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Reviews 31 Days of Horror IX

Let’s Scare Jessica to Death

Let’s Scare Jessica to Death

John D. Hancock

USA, 1971

Credits

Review by Veronika Ferdman

Posted on 16 October 2012

Source Paramount DVD

Categories 31 Days of Horror IX

Within a post-modern context it may be a foregone conclusion to say that a film within any given genre consciously references other cinematic texts of its ilk. Horror films seem particularly interested in this generic inter-textuality, constantly casting vectors backwards and forwards through the vast plane of the genre’s history. Horror contains a head-spinning multitude of cycles (slasher films) and sub-cycles (slasher films set at camp), the tropes of which get recycled to such a point that spotting one film’s citation of another becomes part and parcel of watching them and negotiating their multivalent meanings—or sometimes, it’s just a fun game of “got it!” In any case, 1971’s Let’s Scare Jessica to Death, directed by John D. Hancock (his only horror film with any sort of reputation), begins and ends in a way that presciently foretells the penultimate scene that would close Friday the 13th 9 years later: a woman sits alone in a boat on a deceptively placid lake—an image that, absent any context, suggests serenity and quietude, but ultimately proves to be anything but.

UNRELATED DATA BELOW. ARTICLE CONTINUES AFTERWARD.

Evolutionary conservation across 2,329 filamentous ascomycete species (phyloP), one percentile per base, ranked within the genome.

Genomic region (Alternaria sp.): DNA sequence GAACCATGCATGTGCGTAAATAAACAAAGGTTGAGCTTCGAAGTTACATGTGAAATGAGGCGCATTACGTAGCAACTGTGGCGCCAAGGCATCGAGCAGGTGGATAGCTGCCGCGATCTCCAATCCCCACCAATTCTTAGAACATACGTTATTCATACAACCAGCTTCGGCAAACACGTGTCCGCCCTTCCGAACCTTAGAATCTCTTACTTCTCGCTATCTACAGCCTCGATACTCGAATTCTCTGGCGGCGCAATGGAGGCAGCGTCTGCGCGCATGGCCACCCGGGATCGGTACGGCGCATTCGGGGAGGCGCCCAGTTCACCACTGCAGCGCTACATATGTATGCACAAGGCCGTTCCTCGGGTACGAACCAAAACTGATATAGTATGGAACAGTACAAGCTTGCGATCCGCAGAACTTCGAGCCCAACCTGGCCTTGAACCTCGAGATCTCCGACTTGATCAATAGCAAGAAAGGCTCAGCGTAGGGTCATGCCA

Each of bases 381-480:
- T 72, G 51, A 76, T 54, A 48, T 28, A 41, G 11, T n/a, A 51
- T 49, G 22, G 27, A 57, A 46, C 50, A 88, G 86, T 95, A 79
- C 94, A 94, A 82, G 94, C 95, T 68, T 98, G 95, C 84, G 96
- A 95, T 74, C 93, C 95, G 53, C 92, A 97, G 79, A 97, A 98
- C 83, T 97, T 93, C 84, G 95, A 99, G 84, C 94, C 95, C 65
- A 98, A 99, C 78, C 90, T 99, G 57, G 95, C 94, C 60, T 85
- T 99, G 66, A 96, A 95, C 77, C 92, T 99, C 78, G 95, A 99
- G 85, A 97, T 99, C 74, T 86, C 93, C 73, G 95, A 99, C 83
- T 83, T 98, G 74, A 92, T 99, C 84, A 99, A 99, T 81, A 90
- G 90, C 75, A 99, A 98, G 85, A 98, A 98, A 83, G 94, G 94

The film, an extended flashback stemming from this opening, thus begins in earnest. Jessica is schizophrenic. She and her husband move away from the bustle of New York City to an old house on an island somewhere in the northeast, in the hopes that this environment will prove beneficial to Jessica’s mental health. The locals are hostile and suspicious of the newcomers, and there are whisperings that the Old Bishop Place (as the couple’s newly acquired piece of real estate is commonly known) might be haunted by the vampire-ghost of the oldest daughter of the Bishop family; she disappeared the day of her wedding, never to be seen again. Arriving at the house (their car, incidentally, is a hearse) they find a beautiful squatter named Emily who they invite to stay with them. She seems to appeal to both Jessica’s husband and his mustachioed friend, but catalyzes Jessica’s psychosexual paranoia and jealousy (she spends most of the film attempting to keep the many vying voices in her head at bay while trying to distinguish the real from the unreal). Additionally, Emily happens to look exactly like the Bishop’s missing daughter.